"""Implement the float() conversion function.
        return  float ( self.n ) / float ( self.d )

3.11. Rational.mixed(): Display as a mixed fraction

This method is used to convert a rational number (which may be an improper fraction) to a “mixed fraction”. The general form of a mixed fraction is a phrase of the form “w and n/d” For example, the improper fraction 22/7 is equivalent to the mixed fraction “3 and 1/7”.

The result is returned as a string. There are three cases:

  • If the denominator is 1, we display just the whole-number part. Example: 17/1 becomes simply “17”.

  • If the whole-number part is zero but the fractional part is not, we'll display only the fractional part. Example: 5/6 becomes “5/6”, not “0 and 5/6”.

  • In the general case, there is both a whole-number part and a fractional part. Example: 22/7 becomes “3 and 1/7”.

First we find the whole-number part and the numerator of the fractional part (the denominator of the fractional part will be the same as the denominator of the original rational). Python conveniently provides the divmod() function, which provides both the quotient and the remainder.
    def mixed ( self ):
        """Render self as a mixed fraction in string form.
        #-- 1 --
        # [ whole  :=  self.n / self.d, truncated
        #   n2  :=  self.n % self.d ]
        whole, n2  =  divmod ( self.n, self.d )

Then we separate the three cases.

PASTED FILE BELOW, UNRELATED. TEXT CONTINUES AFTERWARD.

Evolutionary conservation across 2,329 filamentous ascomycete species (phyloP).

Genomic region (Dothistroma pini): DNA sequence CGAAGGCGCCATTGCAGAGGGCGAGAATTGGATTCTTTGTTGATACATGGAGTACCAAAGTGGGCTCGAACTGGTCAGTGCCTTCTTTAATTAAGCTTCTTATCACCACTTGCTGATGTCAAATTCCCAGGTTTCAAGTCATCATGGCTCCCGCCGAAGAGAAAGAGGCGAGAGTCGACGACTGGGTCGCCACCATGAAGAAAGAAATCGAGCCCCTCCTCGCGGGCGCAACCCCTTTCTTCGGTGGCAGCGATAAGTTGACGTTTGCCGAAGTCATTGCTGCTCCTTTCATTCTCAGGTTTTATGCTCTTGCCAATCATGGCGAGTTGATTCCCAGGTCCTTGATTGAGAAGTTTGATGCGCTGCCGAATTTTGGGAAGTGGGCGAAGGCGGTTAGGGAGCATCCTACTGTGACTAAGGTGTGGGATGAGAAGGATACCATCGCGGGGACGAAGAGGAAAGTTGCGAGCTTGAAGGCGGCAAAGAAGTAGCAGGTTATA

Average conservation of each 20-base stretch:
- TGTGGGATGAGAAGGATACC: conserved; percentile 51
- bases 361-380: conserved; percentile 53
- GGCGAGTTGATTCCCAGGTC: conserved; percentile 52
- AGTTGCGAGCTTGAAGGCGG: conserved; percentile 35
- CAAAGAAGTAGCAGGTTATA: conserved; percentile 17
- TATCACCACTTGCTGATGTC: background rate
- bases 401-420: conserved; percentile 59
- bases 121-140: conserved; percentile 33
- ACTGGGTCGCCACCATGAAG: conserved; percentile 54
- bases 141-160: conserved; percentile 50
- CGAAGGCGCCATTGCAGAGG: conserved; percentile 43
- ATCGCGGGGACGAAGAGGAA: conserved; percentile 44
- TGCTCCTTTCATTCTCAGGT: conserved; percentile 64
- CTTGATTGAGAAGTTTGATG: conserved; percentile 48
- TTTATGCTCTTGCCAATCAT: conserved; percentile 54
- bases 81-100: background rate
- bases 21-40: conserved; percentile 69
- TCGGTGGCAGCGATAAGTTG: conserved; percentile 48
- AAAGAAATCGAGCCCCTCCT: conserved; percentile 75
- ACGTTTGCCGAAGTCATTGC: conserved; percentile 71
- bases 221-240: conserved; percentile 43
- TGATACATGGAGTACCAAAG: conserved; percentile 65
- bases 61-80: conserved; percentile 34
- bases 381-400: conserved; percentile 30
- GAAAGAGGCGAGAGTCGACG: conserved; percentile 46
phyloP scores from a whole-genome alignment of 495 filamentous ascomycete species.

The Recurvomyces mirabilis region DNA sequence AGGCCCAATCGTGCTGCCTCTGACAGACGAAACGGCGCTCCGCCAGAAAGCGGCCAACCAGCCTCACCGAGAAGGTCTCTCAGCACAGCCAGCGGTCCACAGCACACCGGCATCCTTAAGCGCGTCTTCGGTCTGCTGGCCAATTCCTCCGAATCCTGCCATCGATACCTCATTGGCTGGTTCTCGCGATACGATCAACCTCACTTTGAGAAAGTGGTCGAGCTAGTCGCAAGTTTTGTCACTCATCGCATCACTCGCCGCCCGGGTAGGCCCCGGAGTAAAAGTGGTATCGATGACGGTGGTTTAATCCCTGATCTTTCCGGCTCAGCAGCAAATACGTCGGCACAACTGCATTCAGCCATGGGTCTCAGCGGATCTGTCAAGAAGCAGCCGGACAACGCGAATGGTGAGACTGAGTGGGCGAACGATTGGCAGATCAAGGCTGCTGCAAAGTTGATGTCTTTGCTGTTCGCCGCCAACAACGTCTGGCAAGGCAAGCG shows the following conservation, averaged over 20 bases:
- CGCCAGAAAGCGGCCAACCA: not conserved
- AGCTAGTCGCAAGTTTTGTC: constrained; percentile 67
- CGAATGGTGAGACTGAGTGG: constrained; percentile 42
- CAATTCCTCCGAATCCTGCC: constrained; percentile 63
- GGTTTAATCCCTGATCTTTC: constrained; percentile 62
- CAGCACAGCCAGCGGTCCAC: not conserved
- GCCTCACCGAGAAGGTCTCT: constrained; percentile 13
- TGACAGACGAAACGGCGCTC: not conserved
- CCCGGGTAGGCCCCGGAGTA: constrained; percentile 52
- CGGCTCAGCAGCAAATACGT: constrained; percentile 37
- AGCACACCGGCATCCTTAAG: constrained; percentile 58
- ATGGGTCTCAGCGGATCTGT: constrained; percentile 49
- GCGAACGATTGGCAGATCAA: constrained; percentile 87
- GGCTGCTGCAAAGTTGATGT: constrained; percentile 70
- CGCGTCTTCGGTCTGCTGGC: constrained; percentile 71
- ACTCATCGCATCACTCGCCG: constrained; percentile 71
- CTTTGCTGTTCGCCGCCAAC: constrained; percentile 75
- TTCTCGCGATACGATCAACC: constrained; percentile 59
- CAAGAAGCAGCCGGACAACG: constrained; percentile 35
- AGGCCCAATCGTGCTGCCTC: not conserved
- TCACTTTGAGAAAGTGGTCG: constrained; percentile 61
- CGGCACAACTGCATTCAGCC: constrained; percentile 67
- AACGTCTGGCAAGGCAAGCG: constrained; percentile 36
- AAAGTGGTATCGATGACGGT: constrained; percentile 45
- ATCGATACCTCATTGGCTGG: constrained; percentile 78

#-- 2 --
        # [ if self.d == 1 ->
        #     return str(self.n)
        #   else if whole == zero ->
        #     return str(n2)+"/"+str(self.d)
        #   else ->
        #     return str(whole)+" and "+str(n2)+"/"+str(self.d) ]
        if  self.d == 1:
            return str(self.n)
        elif whole == 0:
            return "%s/%s" % (n2, self.d)
            return "%s and %s/%s" % (whole, n2, self.d)

3.12. rationaltest: A small test driver

This script exercises the class's functions.

#!/usr/bin/env python
# rationaltest:  A test driver for the module.

import sys
from rational import *

def main():

def generalTests():
    """Test basic functionality
    print "  -- Ambition/distraction/uglification/derision"
    print "Should be 1/3:", third
    print "Should be 1/5:", fifth
    print "Should be 8/15:", third + fifth
    print "Should be 1/15:", third * fifth
    print "Should be 2/15:", third-fifth
    print "Should be 3/5:", fifth/third

    print "  -- float()"
    print "Should be 0.2:", float(fifth)
    print "Should be 0.3333...:", float(third)

def mixedTests():
    """Test the .mixed() method cases
    print "  -- mixed()"
    badPi = Rational(22,7)
    print "Should be '3 and 1/7':", badPi.mixed()

    properFraction = Rational(3,5)
    print "Should be 3/5:", properFraction.mixed()

    wholeNum  =  Rational ( 8,2 )
    print "Should be 4:", wholeNum.mixed()

    zero  =  Rational(0,1)
    print "Should be 0:", zero.mixed()

def errorTests():
    """Test error conditions
        badIdea = Rational ( 5, 0 )
        print "Fail: didn't detect zero denominator."
    except ZeroDivisionError, detail:
        print "Pass: Zero denominator blowed up real good."

# Epilogue

if __name__ == "__main__":